Menna looked up quickly at his uncle's face as though to ask a question, but Sethos went on talking in an even tone.

"The lantern beside us, Menna, has to be kept glowing, night and day; at night I have the beacon fire to give reflected light; in the daytime the sun's light is enough. And over our heads is the magic mirror, five spans wide and five spans long, but I am forbidden to reveal to anyone its manner of working. ’Tis made of marvelous and diverse materials. When I sit in a particular place under the mirror, I can see, out there on the ocean, ships invisible to the naked eye. I could see a fleet of enemy ships even a hundred leagues distant. The magician who prophesied about the horsemen has also prophesied that a bold man will some day break into the tower garrison and, while the men are asleep, will come up here and shatter the magic mirror, but," and Sethos spoke positively, "it will not happen in my time."

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Menna thought best not to ask why, though the lighthouse keeper paused a moment.

"And nothing will ever break the tower itself, boy," went on Sethos. "The marble blocks are strongly cemented together with melted lead. The Pharos is imperishable, even though high waves are constantly breaking against its northern side. This Pharos of ours will outlast everything--a wonder of the world! Eight hundred talents of silver it has cost to build it, and everyone at the festival in Alexandria, today, has helped pay for it, even the Phoenicians and other foreigners. All had to send tax-money. Yes, the Pharos will certainly last forever."

Menna nodded his head wisely.

"The light from this tower seen from afar," said Sethos,

[paragraph continues] "looks like a star. Sailors have mistaken more than once; but they must learn, or the limestone reefs down there will be their ruin." Sethos pointed toward the low-lying northern shore.

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"Now, Menna," he went on, "if I talk about the Pharos, I must talk about Alexandria. For the Pharos is Alexandria, let me tell you, and Alexandria, the Pharos. A long time ago Alexandria didn't exist--only a little village over there; they called it Rhakoti. This was long before the island of Pharos was connected with the mainland by that seven-furlong, stone causeway you took this morning. Rhakoti, the site of present Alexandria, was . . . "

The lighthouse keeper's words were interrupted by a melodious sound coming from one of the statues below on a cornice--a statue that told the hours of the day in loud or soft tones.

"Uncle," said Menna, "does that other statue down below us really shout an alarm if a hostile ship comes in sight?"

"Yes," answered Sethos, "and the outstretched finger of the third statue, there, follows the course of the sun all day long. But about Rhakoti--hear this! When the king had chosen the site for his new city, he assembled workmen and artists and engineers, and ordered great pillars and stones brought from our Egyptian quarries--from lands beyond the sea, too. First, he had the workmen mark, with chalk, some lines on the ground to show the size of the city. When the chalk gave out the workmen used meal, but birds flew down and ate that up! Next, he made a plan for having all the foundations laid at the same moment, when the omens should be favorable. This was what he did. He had a column set before his own tent, with a signal-bell on top. Then along the lines for the city walls he had smaller bells placed, and cords joining them with the large bell, so that, when the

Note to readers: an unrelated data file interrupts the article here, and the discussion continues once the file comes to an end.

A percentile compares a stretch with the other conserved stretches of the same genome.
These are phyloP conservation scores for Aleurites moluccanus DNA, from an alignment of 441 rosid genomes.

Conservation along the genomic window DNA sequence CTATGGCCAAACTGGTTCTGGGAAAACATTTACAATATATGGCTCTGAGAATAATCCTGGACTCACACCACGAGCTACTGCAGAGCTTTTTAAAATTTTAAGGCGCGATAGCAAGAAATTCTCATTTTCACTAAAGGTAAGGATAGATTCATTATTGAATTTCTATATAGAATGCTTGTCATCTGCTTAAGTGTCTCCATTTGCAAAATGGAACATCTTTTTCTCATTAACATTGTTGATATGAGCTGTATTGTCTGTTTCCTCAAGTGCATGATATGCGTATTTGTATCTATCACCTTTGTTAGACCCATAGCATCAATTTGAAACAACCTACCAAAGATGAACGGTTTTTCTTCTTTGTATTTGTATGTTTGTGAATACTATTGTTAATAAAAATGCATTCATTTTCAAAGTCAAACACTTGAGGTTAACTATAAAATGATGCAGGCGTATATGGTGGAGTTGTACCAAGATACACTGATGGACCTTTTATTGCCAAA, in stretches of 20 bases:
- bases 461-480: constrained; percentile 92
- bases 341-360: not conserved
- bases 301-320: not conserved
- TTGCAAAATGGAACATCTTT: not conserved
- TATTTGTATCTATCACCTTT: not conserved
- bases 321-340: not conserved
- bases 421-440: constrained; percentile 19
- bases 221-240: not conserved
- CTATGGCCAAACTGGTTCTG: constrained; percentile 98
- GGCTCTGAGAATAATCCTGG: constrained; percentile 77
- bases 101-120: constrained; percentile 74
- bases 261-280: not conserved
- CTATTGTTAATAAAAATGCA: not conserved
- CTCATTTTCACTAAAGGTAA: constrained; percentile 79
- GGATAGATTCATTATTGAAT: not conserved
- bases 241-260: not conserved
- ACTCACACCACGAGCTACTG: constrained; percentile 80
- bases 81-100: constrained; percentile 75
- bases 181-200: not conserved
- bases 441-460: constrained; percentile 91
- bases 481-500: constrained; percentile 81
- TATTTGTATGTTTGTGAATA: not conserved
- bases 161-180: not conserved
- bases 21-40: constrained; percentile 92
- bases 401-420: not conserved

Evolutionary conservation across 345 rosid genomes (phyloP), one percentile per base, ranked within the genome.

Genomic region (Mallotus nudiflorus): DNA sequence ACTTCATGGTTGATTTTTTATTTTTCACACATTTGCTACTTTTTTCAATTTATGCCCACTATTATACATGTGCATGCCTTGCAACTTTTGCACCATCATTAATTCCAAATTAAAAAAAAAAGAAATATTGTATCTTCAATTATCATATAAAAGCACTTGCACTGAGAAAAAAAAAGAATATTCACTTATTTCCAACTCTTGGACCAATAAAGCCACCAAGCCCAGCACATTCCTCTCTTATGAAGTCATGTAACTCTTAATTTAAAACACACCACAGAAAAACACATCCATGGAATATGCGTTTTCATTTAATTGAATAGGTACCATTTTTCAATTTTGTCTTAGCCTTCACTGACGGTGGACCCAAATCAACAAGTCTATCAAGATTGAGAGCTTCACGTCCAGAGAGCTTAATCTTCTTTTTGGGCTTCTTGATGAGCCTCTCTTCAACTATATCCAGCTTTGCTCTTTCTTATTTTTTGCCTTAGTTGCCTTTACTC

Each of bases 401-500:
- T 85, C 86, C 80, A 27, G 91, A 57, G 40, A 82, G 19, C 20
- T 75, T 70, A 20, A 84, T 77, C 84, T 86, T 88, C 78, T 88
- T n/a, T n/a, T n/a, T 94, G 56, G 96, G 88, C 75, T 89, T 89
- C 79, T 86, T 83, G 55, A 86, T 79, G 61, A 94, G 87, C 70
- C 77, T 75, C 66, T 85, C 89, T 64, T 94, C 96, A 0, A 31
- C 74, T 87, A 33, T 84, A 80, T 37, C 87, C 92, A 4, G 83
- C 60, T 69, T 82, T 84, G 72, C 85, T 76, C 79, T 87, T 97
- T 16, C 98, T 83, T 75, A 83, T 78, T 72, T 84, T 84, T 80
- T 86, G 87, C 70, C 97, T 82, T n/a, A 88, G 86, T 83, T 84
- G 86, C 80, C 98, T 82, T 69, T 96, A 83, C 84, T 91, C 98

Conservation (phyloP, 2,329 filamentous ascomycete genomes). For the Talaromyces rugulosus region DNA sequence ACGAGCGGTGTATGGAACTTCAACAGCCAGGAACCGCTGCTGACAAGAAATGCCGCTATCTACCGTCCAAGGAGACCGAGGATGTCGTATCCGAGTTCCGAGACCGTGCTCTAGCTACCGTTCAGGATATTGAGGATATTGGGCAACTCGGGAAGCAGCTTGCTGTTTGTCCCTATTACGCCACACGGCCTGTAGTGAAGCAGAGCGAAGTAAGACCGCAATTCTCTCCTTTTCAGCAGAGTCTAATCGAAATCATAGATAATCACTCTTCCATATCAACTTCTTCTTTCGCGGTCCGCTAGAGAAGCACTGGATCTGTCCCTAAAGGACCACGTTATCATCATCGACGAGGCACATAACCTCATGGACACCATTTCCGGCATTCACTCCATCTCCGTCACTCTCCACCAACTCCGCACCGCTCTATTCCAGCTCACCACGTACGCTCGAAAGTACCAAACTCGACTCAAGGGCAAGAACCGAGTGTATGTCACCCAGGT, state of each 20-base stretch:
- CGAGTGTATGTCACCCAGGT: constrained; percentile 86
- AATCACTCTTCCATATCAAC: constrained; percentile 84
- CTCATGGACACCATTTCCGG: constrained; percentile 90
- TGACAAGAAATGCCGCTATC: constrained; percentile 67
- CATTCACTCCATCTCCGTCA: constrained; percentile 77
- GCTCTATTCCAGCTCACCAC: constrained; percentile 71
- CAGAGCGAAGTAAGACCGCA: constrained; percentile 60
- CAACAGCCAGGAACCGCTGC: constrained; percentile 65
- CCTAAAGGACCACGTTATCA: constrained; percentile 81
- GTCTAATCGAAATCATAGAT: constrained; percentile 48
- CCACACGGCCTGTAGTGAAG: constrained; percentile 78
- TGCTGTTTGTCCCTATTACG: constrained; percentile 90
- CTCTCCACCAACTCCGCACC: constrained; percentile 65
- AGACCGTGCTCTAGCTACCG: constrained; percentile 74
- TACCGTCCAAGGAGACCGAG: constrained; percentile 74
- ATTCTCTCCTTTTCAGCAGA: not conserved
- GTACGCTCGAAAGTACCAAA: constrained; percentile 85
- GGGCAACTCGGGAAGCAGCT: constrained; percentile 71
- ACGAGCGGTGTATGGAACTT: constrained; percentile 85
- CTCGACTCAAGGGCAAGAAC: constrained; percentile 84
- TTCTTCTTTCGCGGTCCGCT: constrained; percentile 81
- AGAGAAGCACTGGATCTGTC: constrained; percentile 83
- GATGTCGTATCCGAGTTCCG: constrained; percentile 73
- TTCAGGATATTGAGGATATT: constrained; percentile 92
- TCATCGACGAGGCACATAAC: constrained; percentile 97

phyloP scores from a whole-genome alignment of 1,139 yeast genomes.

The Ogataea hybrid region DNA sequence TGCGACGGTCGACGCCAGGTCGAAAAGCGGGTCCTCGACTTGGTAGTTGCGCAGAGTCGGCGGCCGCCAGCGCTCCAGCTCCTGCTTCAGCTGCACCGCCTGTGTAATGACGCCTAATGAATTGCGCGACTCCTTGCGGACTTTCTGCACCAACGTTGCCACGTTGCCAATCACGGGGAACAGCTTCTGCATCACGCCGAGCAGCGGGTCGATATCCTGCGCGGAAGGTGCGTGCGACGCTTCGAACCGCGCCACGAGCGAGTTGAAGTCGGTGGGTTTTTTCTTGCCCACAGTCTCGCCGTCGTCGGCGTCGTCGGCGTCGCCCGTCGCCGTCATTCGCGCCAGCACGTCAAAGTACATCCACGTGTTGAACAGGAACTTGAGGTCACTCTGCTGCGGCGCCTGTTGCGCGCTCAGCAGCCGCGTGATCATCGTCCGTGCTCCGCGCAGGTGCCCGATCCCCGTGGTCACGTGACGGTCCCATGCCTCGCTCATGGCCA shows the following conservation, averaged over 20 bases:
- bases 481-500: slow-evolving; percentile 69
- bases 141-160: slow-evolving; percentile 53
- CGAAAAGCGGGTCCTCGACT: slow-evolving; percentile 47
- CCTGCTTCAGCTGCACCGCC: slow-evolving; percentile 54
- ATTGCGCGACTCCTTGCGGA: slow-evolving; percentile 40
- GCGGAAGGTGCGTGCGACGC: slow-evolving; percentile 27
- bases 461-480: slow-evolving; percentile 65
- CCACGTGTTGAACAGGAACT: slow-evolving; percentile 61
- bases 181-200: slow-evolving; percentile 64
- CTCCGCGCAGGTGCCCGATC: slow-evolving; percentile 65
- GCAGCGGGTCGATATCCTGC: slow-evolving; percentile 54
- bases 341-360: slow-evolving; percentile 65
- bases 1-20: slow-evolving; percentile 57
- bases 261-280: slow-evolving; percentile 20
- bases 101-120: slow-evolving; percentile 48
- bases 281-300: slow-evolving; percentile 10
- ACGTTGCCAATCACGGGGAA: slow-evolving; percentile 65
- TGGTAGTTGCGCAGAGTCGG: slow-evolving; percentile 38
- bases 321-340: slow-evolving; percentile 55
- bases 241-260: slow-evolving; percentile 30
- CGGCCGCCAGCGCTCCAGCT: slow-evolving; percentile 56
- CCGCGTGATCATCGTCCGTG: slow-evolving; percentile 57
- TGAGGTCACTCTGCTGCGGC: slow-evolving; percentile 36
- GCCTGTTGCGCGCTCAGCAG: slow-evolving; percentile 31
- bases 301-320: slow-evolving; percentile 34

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signal-bell should ring, the small bells would instantly ring. The king fell asleep, and a bird chanced to light on the cord of the large bell, so, of course, all the little bells rang, too. The workmen immediately obeyed orders and started their work, to the surprise of the king when he awoke!

"Now, after some progress had been made in building the city walls, what happened, think you, boy? They were amazed, one morning, to find no sign of their work--not a stone in place! Watching the next night, they discovered odd-looking beings who came out of the sea and took stones and all else back with them into the water. This troubled the king very much. His shepherd, too--the one called 'a beautiful person'--who had charge of the king's thousand sheep--was soon in distress. For one day, when his sheep were grazing beside the sea, the shepherd saw a fair damsel come out of the water near him. 'Young man,' the damsel said in a courteous manner, 'I am Lady Marina. Will you wrestle with me for something in return?' 'What would you give?' the shepherd asked. 'If you throw me, I will be yours,' Lady Marina replied; 'if I make you fall, I will have a sheep out of your flock.' 'Content,' the shepherd said. They wrestled and the lady straightway threw him and, taking a sheep, went into the sea. The same thing happened every evening for many weeks, until the king, riding near the shepherd one day, noticed how sad he looked.